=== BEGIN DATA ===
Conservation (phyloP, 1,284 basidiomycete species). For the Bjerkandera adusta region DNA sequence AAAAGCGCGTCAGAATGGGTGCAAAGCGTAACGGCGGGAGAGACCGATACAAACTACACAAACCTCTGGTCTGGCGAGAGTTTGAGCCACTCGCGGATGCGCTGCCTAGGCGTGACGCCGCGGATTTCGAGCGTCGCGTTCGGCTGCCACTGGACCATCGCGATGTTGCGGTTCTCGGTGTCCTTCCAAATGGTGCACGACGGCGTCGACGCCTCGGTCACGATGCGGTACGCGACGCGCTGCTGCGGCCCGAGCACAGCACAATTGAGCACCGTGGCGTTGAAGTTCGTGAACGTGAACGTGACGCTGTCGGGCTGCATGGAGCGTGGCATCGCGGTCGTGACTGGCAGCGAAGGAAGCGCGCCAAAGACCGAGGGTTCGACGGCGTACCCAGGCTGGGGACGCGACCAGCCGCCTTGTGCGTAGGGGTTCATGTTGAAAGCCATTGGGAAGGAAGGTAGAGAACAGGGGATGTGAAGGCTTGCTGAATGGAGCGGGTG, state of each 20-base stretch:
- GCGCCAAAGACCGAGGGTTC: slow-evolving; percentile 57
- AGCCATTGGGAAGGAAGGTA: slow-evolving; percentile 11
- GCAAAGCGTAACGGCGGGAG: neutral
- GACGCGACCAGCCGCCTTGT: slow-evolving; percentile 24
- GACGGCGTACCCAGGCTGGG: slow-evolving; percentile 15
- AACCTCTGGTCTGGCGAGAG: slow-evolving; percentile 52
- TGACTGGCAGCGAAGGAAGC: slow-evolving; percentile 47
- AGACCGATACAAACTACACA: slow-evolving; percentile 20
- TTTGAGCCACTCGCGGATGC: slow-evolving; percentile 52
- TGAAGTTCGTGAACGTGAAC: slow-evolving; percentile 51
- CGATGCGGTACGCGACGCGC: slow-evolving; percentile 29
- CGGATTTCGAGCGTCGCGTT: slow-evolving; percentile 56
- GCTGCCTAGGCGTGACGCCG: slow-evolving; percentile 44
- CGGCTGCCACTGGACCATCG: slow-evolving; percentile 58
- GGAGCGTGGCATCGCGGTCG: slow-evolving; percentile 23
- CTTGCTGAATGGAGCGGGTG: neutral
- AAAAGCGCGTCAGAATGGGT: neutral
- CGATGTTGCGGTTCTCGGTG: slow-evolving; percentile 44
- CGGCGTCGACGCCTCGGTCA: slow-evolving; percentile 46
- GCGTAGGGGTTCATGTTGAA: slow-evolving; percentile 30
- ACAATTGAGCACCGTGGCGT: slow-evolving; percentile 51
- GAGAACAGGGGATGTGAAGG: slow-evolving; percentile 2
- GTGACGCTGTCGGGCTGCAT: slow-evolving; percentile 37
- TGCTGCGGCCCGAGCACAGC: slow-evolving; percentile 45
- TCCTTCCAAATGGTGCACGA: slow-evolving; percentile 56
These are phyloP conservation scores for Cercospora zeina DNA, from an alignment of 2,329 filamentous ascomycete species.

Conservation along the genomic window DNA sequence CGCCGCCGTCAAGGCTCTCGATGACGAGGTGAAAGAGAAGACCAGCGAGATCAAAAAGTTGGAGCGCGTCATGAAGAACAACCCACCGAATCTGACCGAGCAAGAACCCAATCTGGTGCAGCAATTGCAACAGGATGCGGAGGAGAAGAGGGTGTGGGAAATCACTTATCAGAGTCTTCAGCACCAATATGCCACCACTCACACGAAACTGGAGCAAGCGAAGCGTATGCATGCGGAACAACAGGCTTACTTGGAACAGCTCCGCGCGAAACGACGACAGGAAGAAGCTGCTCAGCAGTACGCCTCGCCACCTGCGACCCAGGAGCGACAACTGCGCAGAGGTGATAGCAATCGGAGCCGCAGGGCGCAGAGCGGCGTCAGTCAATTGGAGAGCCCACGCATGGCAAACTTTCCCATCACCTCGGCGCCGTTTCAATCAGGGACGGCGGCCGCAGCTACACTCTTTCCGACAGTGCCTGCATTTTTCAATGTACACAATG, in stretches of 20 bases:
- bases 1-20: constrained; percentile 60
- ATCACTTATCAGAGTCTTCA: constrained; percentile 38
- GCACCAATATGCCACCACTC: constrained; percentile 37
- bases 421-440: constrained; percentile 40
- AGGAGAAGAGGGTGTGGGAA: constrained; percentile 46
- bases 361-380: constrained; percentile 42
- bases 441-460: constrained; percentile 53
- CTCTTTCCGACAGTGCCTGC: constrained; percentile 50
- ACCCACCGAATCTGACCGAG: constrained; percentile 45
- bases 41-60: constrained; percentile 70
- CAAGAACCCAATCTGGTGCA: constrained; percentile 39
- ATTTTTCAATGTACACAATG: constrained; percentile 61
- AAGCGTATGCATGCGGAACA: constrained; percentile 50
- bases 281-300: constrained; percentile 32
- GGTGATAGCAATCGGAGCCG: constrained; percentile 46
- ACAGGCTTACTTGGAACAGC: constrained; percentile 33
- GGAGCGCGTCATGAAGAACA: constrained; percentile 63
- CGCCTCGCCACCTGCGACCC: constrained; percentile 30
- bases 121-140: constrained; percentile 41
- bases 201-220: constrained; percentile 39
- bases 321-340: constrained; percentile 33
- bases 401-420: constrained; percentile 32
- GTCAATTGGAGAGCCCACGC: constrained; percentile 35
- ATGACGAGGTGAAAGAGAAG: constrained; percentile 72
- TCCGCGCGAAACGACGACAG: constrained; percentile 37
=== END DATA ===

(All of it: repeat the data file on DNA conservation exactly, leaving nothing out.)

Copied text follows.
Conservation (phyloP, 1,284 basidiomycete species). For the Bjerkandera adusta region DNA sequence AAAAGCGCGTCAGAATGGGTGCAAAGCGTAACGGCGGGAGAGACCGATACAAACTACACAAACCTCTGGTCTGGCGAGAGTTTGAGCCACTCGCGGATGCGCTGCCTAGGCGTGACGCCGCGGATTTCGAGCGTCGCGTTCGGCTGCCACTGGACCATCGCGATGTTGCGGTTCTCGGTGTCCTTCCAAATGGTGCACGACGGCGTCGACGCCTCGGTCACGATGCGGTACGCGACGCGCTGCTGCGGCCCGAGCACAGCACAATTGAGCACCGTGGCGTTGAAGTTCGTGAACGTGAACGTGACGCTGTCGGGCTGCATGGAGCGTGGCATCGCGGTCGTGACTGGCAGCGAAGGAAGCGCGCCAAAGACCGAGGGTTCGACGGCGTACCCAGGCTGGGGACGCGACCAGCCGCCTTGTGCGTAGGGGTTCATGTTGAAAGCCATTGGGAAGGAAGGTAGAGAACAGGGGATGTGAAGGCTTGCTGAATGGAGCGGGTG, state of each 20-base stretch:
- GCGCCAAAGACCGAGGGTTC: slow-evolving; percentile 57
- AGCCATTGGGAAGGAAGGTA: slow-evolving; percentile 11
- GCAAAGCGTAACGGCGGGAG: neutral
- GACGCGACCAGCCGCCTTGT: slow-evolving; percentile 24
- GACGGCGTACCCAGGCTGGG: slow-evolving; percentile 15
- AACCTCTGGTCTGGCGAGAG: slow-evolving; percentile 52
- TGACTGGCAGCGAAGGAAGC: slow-evolving; percentile 47
- AGACCGATACAAACTACACA: slow-evolving; percentile 20
- TTTGAGCCACTCGCGGATGC: slow-evolving; percentile 52
- TGAAGTTCGTGAACGTGAAC: slow-evolving; percentile 51
- CGATGCGGTACGCGACGCGC: slow-evolving; percentile 29
- CGGATTTCGAGCGTCGCGTT: slow-evolving; percentile 56
- GCTGCCTAGGCGTGACGCCG: slow-evolving; percentile 44
- CGGCTGCCACTGGACCATCG: slow-evolving; percentile 58
- GGAGCGTGGCATCGCGGTCG: slow-evolving; percentile 23
- CTTGCTGAATGGAGCGGGTG: neutral
- AAAAGCGCGTCAGAATGGGT: neutral
- CGATGTTGCGGTTCTCGGTG: slow-evolving; percentile 44
- CGGCGTCGACGCCTCGGTCA: slow-evolving; percentile 46
- GCGTAGGGGTTCATGTTGAA: slow-evolving; percentile 30
- ACAATTGAGCACCGTGGCGT: slow-evolving; percentile 51
- GAGAACAGGGGATGTGAAGG: slow-evolving; percentile 2
- GTGACGCTGTCGGGCTGCAT: slow-evolving; percentile 37
- TGCTGCGGCCCGAGCACAGC: slow-evolving; percentile 45
- TCCTTCCAAATGGTGCACGA: slow-evolving; percentile 56
These are phyloP conservation scores for Cercospora zeina DNA, from an alignment of 2,329 filamentous ascomycete species.

Conservation along the genomic window DNA sequence CGCCGCCGTCAAGGCTCTCGATGACGAGGTGAAAGAGAAGACCAGCGAGATCAAAAAGTTGGAGCGCGTCATGAAGAACAACCCACCGAATCTGACCGAGCAAGAACCCAATCTGGTGCAGCAATTGCAACAGGATGCGGAGGAGAAGAGGGTGTGGGAAATCACTTATCAGAGTCTTCAGCACCAATATGCCACCACTCACACGAAACTGGAGCAAGCGAAGCGTATGCATGCGGAACAACAGGCTTACTTGGAACAGCTCCGCGCGAAACGACGACAGGAAGAAGCTGCTCAGCAGTACGCCTCGCCACCTGCGACCCAGGAGCGACAACTGCGCAGAGGTGATAGCAATCGGAGCCGCAGGGCGCAGAGCGGCGTCAGTCAATTGGAGAGCCCACGCATGGCAAACTTTCCCATCACCTCGGCGCCGTTTCAATCAGGGACGGCGGCCGCAGCTACACTCTTTCCGACAGTGCCTGCATTTTTCAATGTACACAATG, in stretches of 20 bases:
- bases 1-20: constrained; percentile 60
- ATCACTTATCAGAGTCTTCA: constrained; percentile 38
- GCACCAATATGCCACCACTC: constrained; percentile 37
- bases 421-440: constrained; percentile 40
- AGGAGAAGAGGGTGTGGGAA: constrained; percentile 46
- bases 361-380: constrained; percentile 42
- bases 441-460: constrained; percentile 53
- CTCTTTCCGACAGTGCCTGC: constrained; percentile 50
- ACCCACCGAATCTGACCGAG: constrained; percentile 45
- bases 41-60: constrained; percentile 70
- CAAGAACCCAATCTGGTGCA: constrained; percentile 39
- ATTTTTCAATGTACACAATG: constrained; percentile 61
- AAGCGTATGCATGCGGAACA: constrained; percentile 50
- bases 281-300: constrained; percentile 32
- GGTGATAGCAATCGGAGCCG: constrained; percentile 46
- ACAGGCTTACTTGGAACAGC: constrained; percentile 33
- GGAGCGCGTCATGAAGAACA: constrained; percentile 63
- CGCCTCGCCACCTGCGACCC: constrained; percentile 30
- bases 121-140: constrained; percentile 41
- bases 201-220: constrained; percentile 39
- bases 321-340: constrained; percentile 33
- bases 401-420: constrained; percentile 32
- GTCAATTGGAGAGCCCACGC: constrained; percentile 35
- ATGACGAGGTGAAAGAGAAG: constrained; percentile 72
- TCCGCGCGAAACGACGACAG: constrained; percentile 37